High School Debut: second chances

High School Debut: second chances

Haruna Nagashima has had no luck in love. A tomboy who played softball in junior high, as soon as she entered high school Haruna set her sights on getting a boyfriend. Unsuccessful, Haruna enlists help from Yoh Komiyama, a popular senior to be her dating coach! Yoh finds girls and dating to be a pain, and he is standoffish at first to Haruna. He only agrees to help Haruna on one condition: she can’t fall in love with him. Along the way, Haruna becomes friends with Yoh’s group, including his sister Asami and his best friends Asaoka and Fumi. At first, Haruna falls for Fumi (who is kind but clueless), but when he starts going out with Asami, Haruna gets over him and starts to have feelings for Yoh (of course). Yoh quickly figures out Haruna has feelings for someone, but despite his innate ability to read her like a book, he is unable to tell that the person she has feelings for is himself. When he starts to realize it may be him, he asks her and she denies it, out of fear of losing Yoh as her coach. Yoh realizes he’s disappointed with her answer, but Haruna quickly changes her mind and decides to tell him she loves him, and by volume three, the two have started dating.

Even though I expected the two of them to get together, I had a bit of a problem with Yoh changing his mind so quickly about the possiblity of Haruna having feelings for him, particularly since he had been so adamant about her not falling for him. This is especially because very little had been done to show that Yoh actually has feelings for Haruna too. It seemed as though Haruna’s feelings for Yoh were stronger than his. Luckily, this problem is resolved by volume six when Yoh meets up with his ex-girlfriend, who still loves him. He tells her that he doesn’t care for her anymore and he could never break up with Haruna because “everytime she’s worried about him, she’s not dressed warm enough.” While his ex-girlfriend often only cared about her own feelings, Haruna always takes Yoh into consideration, usually to the point of going overboard. I really liked this answer, and was finally able to pull for the couple.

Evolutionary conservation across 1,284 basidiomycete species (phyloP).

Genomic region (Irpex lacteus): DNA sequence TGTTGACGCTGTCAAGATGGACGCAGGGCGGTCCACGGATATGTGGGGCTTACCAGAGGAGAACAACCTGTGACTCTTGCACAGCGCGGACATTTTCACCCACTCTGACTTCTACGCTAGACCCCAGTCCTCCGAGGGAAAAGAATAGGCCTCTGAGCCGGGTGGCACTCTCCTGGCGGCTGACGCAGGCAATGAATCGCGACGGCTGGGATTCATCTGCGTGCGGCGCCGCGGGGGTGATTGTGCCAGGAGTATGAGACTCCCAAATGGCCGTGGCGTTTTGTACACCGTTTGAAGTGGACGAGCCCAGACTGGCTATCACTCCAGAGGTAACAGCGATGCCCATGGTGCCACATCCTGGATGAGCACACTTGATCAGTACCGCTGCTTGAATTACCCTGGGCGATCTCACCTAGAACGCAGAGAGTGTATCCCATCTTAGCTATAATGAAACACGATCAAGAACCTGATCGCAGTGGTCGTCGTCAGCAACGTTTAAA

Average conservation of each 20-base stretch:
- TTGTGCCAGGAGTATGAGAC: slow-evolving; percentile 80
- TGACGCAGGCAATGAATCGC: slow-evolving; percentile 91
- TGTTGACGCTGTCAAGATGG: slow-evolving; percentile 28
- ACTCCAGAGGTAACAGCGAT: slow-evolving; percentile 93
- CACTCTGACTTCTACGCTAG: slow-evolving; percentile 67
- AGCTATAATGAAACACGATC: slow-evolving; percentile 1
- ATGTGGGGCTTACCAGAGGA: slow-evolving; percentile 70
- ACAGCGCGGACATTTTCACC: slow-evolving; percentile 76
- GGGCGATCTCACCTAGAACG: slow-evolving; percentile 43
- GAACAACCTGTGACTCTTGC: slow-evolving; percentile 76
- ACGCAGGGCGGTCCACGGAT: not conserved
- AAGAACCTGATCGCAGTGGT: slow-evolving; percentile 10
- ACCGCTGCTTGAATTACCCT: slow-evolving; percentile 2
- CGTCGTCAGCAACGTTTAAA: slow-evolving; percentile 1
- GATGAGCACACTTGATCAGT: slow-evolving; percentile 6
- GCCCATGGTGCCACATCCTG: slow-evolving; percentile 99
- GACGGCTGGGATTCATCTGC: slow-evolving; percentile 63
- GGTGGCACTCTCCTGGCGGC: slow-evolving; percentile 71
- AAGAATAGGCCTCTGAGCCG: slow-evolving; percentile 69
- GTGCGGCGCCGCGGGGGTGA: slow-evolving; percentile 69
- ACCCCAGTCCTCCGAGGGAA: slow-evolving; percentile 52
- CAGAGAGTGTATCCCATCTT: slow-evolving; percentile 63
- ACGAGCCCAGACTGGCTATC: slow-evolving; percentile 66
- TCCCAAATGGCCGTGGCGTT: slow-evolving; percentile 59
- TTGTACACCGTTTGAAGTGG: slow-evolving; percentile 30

I have to say, it took me awhile to warm up to this series. I’ve already mentioned how the timing of when I’ve watched and read series has affected my opinions of them. I bought the first four volumes of High School Debut in 2009, at the same time I also got the first few volumes of Love*Com and Fushigi Yugi Genbu Kaiden. I didn’t care for High School Debut as much as these other series and found it be kind of average, so I gave up on it. It wasn’t until about a year later when I read B.O.D.Y that I learned what the word ‘average’ really means, and this prompted me to give High School Debut a second chance. I bought volumes five and six, and after rethinking things I really appreciated how the series sometimes twists shojo clichés, and I also like how cheerful Haruna is. I think the first scene that really endeared me to her character is right after she and Yoh start dating and she begins to be bullied. Like other shojo heroines in this predicament, she doesn’t tell her boyfriend what’s going on, and instead decides to endure it. However, when a group of girls confronts her about breaking up with Yoh because she doesn’t deserve him, she flat out says no, chooses to fight them all and wins. I know fighting girls over a guy isn’t exactly feminist, but I like my heroines spunky, so I appreciated that Haruna isn’t weak or passive.

Overall, I really like High School Debut. Later volumes deal with the possiblity of a love triangle between Haruna, Yoh and Asaoka, but I felt it was handled differently than in most series because Asaoka was so teasing about his affections for Haruna since he’d constantly dangle his feelings for her in Yoh’s face then take his feelings back (while Haruna remained clueless for the most part). And while not every storyline is a winner (I really didn’t care for the part when Leona, Haruna’s former softball rival, attempts to ruin Haruna’s ‘happy’ high school experience by trying to tear her and Yoh apart), I think the characters are fun enough that I’m glad I gave this series a second chance, and I’d definitely recommend it to those looking for a good shojo romantic-comedy.